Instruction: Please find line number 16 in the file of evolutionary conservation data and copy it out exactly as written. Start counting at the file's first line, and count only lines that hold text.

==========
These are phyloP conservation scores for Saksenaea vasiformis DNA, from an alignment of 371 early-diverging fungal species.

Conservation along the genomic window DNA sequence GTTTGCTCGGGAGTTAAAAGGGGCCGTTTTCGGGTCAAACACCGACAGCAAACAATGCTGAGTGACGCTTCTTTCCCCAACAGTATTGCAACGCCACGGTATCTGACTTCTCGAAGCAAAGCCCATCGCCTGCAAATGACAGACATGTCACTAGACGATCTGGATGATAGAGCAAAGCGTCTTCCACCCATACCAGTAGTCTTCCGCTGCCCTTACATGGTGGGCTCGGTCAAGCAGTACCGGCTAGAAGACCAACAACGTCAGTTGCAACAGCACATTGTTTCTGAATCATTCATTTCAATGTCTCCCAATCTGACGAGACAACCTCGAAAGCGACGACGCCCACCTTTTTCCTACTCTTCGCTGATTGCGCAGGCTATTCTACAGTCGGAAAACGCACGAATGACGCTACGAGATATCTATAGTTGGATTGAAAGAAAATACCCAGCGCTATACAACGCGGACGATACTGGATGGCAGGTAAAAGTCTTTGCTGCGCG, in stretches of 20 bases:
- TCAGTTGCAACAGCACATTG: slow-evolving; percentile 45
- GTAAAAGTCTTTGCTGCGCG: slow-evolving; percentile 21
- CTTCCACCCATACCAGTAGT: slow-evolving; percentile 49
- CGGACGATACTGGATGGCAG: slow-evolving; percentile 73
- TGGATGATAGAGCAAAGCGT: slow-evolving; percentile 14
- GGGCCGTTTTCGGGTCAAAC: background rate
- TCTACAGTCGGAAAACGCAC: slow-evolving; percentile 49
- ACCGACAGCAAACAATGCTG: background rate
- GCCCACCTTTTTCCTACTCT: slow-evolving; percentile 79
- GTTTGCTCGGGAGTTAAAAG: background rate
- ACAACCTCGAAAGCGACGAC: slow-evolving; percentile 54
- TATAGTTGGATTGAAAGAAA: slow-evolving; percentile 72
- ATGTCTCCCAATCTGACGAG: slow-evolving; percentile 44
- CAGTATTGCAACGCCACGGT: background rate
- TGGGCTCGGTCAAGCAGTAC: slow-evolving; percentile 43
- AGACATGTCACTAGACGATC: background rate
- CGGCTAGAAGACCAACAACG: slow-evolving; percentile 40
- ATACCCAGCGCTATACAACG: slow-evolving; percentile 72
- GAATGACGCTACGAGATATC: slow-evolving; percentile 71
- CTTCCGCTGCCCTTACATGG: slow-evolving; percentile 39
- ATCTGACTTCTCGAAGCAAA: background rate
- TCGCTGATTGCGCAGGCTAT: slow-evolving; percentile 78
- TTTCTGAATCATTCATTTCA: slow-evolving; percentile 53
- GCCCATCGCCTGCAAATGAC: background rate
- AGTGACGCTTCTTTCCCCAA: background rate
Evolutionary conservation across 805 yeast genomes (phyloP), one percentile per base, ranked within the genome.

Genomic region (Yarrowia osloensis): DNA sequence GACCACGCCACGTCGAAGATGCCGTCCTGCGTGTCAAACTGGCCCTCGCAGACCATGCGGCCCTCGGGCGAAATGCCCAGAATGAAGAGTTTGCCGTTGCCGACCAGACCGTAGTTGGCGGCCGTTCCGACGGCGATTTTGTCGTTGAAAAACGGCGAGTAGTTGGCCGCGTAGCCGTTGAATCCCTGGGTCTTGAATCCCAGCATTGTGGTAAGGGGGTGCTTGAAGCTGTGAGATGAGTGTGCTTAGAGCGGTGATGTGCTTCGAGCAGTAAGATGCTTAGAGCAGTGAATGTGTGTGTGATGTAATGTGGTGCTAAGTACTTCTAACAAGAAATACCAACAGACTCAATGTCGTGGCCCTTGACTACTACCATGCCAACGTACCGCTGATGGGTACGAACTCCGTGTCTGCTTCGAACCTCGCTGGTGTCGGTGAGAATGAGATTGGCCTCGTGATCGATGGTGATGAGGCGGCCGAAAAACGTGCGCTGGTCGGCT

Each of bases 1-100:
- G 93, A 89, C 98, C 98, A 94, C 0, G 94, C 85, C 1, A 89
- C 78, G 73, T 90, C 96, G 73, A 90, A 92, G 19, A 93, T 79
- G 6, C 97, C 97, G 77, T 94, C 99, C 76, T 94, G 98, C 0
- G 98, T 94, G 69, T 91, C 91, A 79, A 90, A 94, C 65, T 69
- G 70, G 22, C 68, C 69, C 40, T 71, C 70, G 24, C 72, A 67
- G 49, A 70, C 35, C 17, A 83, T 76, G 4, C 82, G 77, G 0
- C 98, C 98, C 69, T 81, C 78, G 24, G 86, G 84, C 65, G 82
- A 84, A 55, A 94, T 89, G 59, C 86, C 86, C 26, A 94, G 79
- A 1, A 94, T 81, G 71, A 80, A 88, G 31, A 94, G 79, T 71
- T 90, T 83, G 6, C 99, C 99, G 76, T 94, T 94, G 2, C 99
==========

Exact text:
- CAGTATTGCAACGCCACGGT: background rate